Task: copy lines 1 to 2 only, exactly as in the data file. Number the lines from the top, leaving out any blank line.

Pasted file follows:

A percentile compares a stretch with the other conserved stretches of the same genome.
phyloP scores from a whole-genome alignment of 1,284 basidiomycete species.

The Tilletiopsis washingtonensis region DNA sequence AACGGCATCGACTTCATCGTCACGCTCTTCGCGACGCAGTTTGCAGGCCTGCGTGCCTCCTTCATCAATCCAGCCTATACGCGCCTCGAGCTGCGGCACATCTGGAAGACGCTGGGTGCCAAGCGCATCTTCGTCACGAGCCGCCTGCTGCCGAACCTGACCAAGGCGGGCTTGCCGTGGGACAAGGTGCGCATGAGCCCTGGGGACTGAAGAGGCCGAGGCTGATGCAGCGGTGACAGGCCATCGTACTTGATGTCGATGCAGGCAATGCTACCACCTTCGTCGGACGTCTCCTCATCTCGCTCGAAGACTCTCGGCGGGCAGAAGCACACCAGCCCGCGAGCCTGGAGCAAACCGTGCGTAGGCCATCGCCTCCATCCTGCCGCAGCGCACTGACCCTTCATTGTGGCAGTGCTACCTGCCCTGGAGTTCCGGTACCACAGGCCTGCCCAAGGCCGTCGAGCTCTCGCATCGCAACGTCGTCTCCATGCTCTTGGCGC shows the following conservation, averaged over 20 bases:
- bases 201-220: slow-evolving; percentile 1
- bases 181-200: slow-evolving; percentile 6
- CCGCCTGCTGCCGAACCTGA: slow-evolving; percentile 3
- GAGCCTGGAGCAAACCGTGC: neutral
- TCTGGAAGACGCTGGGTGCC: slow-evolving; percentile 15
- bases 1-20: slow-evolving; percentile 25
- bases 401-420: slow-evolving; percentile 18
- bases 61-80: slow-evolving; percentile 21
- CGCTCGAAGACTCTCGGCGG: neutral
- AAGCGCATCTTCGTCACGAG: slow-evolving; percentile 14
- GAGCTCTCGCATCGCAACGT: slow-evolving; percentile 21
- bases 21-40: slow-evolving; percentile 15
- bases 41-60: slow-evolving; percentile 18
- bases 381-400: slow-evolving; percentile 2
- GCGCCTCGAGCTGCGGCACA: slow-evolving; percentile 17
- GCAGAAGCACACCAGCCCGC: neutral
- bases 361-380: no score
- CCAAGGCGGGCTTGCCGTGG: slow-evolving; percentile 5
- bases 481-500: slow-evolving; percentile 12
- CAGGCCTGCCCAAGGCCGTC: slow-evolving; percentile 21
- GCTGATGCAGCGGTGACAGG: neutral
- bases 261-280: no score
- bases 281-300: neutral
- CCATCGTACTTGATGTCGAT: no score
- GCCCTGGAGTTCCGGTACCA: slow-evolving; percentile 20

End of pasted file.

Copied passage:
A percentile compares a stretch with the other conserved stretches of the same genome.
phyloP scores from a whole-genome alignment of 1,284 basidiomycete species.